LONDON (Reuters) - UK shares rose on Monday at a slightly lower pace than European peers as a global wave of optimism over a U.S. tax bill and the prospect of a coalition to rule Germany lifted stocks and led the MSCI all-country world index to new record highs.
The FTSE 100 .FTSE was up 0.6 percent, restrained by a rising pound, while the pan-European STOXX 600 rose by twice as much, up 1.2 percent.
A strong currency typically cuts revenues for the international companies that dominate the FTSE 100 and do much of their business outside the UK.
The FTSE 250 .FTMC, made up of smaller constituents and more focused on the UK economy, was up 1.1 percent.
“We’ve been running out of company news to talk about for a while now and the big driver has been U.S. tax reform,” said Chris Beauchamp, a market analyst at IG.
However, shares in London-listed spreadbetters IG Group (IGG.L), Plus500 (PLUSP.L) and CMC Market (CMCX.L) plunged between 9.2 percent and 12.5 percent after the European Union’s securities watchdog said it may curb core parts of their market under sweeping new product powers from January.
Unilever (ULVR.L) was up 0.3 percent after initial losses after it agreed to sell its margarine and spreads business to U.S. private equity firm KKR (KKR.N) for 6.83 billion euros to concentrate on faster growing products.
“At last the market has the deal that it wanted, on the market’s desired terms,” Jefferies analysts commented, adding, “The positive takeaway for bulls like us is that Unilever is willing to continue to slay sacred cows, in pursuit of growth and value.”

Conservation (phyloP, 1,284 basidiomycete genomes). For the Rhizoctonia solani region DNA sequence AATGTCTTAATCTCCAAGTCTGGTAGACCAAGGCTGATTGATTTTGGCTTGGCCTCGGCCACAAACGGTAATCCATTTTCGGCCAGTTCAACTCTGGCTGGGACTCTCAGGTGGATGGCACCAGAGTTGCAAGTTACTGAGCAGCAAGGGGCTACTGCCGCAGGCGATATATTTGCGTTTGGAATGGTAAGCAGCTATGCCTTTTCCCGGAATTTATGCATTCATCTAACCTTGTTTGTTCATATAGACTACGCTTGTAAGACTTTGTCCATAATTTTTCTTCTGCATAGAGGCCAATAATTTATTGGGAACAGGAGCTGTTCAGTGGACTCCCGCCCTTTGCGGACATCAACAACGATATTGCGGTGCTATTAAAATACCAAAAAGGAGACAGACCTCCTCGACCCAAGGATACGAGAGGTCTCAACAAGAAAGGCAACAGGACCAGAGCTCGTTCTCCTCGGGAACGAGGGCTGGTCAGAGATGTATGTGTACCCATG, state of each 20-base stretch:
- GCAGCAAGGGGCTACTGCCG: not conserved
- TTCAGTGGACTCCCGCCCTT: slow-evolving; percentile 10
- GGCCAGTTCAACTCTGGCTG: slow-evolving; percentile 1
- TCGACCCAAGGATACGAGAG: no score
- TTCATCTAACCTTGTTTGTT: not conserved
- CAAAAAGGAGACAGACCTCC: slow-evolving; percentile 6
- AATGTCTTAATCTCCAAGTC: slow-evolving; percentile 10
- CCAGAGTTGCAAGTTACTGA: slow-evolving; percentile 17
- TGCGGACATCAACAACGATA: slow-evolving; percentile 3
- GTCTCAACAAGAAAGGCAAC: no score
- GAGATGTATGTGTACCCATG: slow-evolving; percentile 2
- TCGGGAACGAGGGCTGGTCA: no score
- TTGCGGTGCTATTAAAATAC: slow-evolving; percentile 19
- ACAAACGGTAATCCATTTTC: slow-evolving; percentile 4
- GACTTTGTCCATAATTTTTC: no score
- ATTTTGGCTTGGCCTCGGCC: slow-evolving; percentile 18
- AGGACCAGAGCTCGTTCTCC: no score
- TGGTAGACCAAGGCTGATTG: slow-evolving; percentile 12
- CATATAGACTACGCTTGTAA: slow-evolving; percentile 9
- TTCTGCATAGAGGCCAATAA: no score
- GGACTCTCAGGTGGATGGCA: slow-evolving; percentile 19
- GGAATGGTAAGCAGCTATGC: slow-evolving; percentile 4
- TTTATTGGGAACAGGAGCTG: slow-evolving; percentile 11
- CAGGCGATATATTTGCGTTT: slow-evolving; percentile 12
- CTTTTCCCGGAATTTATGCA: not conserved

LSE (LSE.L) gained 0.3 percent with reports that activist hedge fund The Children’s Investment Fund (TCI), which has a 5 percent stake in the London Stock Exchange, is unlikely to succeed in its attempt to remove chairman Donald Brydon at a shareholder vote on Tuesday.
Lonmin (LMI.L) was down about 3 percent as the CEO of the miner told Reuters that plans to cut around 13,000 jobs were likely to be the biggest obstacle for its suitor, Sibanye-Stillwater (SGLJ.J), to winning South African regulatory approval for its proposed takeover.
Easyjet (EZJ.L), which confirmed the acquisition of Air Berlin assets, fell 2.8 percent while rival Ryanair (RYA.I) lost 3.2 percent. The latter’s decision to recognise trade unions has averted the threat of strikes but rattled investors.
Editing by Mark Heinrich